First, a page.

The Russian work Tavernier refers to is unlisted on the IMDb and because nobody thought to ask Litvak about it when he was alive, I’m uncertain we can know much about it. (Here’s where I wish I owned that expensive book.) The Encyclopaedia Britannica confirms that Litvak, after fighting in the Russian side in WWI, “began acting in his teens at an experimental theatre in St. Peterseburg,” then directed several short subjects for Nordkino studios, before he left for a career shuttling between Paris and Berlin in 1920. The earliest credits we have are as assistant director for fellow emigres Tourjansky and Volkoff, and on Abel Gance’s NAPOLEON, as well as editor on Pabst’s JOYLESS STREET, but there must be other credits we don’t have — he couldn’t, surely, have become an editor without first being an assistant. Still, those remarkable stylists must surely have exerted powerful influences on the budding director, adding to anything he’d soaked up from whatever Russian filmmakers he worked with.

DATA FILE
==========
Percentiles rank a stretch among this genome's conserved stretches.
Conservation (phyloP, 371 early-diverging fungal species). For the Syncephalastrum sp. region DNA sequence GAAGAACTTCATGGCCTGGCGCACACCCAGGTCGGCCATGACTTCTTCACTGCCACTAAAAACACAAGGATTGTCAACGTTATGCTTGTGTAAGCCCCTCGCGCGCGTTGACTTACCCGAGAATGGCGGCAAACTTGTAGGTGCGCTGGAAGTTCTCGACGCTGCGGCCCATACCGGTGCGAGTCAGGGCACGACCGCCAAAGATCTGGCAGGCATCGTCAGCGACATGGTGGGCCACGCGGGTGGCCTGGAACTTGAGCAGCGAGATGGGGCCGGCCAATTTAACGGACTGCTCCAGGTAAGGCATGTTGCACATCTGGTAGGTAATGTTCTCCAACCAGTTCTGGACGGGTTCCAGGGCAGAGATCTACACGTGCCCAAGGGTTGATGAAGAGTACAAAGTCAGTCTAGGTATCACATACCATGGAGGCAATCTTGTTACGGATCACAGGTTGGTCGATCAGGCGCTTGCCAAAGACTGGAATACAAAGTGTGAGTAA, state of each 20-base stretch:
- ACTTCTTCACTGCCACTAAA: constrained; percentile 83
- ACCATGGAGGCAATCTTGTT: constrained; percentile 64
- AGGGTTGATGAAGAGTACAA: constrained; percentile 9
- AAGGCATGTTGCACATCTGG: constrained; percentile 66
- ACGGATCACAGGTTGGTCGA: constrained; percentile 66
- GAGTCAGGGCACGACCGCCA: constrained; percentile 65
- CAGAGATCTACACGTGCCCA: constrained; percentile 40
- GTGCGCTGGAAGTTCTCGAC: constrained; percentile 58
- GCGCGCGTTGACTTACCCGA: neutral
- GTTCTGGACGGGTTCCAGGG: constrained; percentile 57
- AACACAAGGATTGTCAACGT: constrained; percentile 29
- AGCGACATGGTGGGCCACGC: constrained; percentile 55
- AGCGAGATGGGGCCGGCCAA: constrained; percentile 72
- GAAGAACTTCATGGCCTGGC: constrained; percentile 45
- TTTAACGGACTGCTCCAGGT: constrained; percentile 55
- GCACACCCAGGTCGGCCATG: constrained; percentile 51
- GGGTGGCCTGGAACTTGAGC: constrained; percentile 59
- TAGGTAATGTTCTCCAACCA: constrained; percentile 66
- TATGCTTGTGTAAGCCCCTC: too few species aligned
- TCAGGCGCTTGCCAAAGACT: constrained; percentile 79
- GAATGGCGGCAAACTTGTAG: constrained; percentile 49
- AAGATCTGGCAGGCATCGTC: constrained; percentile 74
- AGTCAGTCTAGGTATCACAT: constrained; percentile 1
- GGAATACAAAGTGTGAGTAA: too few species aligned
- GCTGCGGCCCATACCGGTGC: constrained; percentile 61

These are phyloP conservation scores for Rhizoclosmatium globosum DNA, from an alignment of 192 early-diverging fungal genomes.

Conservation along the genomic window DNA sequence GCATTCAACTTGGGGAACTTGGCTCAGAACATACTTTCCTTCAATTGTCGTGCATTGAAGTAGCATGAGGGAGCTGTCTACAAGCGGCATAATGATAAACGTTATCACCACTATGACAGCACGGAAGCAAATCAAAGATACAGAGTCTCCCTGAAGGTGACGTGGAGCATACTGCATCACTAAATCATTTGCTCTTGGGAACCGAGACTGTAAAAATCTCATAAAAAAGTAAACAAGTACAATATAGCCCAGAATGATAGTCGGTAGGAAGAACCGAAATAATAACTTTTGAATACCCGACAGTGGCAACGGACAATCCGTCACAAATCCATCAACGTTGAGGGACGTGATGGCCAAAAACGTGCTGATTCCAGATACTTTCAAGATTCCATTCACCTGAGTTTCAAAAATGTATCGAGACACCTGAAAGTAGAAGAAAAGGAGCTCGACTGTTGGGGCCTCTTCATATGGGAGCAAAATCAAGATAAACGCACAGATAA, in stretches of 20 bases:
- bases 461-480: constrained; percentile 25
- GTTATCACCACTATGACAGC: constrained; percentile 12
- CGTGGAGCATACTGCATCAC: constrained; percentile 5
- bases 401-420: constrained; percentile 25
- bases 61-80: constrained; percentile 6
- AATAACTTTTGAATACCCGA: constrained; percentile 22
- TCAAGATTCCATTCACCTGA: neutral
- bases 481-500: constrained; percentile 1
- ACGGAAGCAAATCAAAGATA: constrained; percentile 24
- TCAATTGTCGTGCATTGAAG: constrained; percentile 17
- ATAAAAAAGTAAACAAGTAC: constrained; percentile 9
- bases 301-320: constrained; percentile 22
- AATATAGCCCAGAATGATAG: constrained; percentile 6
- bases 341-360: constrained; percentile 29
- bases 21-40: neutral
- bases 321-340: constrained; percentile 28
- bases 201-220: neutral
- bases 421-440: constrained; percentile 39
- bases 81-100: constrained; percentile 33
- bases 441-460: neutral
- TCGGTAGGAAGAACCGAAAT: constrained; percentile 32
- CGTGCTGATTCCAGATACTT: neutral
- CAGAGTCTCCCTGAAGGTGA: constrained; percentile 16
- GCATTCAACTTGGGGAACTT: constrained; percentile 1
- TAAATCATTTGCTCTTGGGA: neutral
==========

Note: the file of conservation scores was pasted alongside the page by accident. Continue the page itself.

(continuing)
“Tola” is often attributed with expressionistic tendencies, which is true enough. It’s assumed these were absorbed in Germany, but they might also come from Russia and France — one reason NAPOLEON is such a stonking piece of cinema is because Gance had seemingly absorbed every stylistic tendency the medium had thrown up.

Since none of Litvak’s Russian work is available or even identified to me, his first German film, DOLLY MACHTE KARRIER (1930) is unavailable, and frustratingly, though I’ve been able to see a sampling of the early French and German movies, I haven’t located two British versions of German and/or French originals, TELL ME TONIGHT and SLEEPING CAR, which feature interesting people like Magda Schneider, the awful Sonny Hale, Edmund Gwenn, Ivor Novello and Madeleine Carroll.

There are also odd bits of TV work and a short documentary about refugees that remain stubbornly buried. But all the films from Litvak’s US period on are accessible, which puts him ahead of the Cromwells and Milestones of this world. I won’t be writing about, or probably even seeing, ALL of them. But I aim to provide a bit of an overview of the man’s skills and incredible dynamism.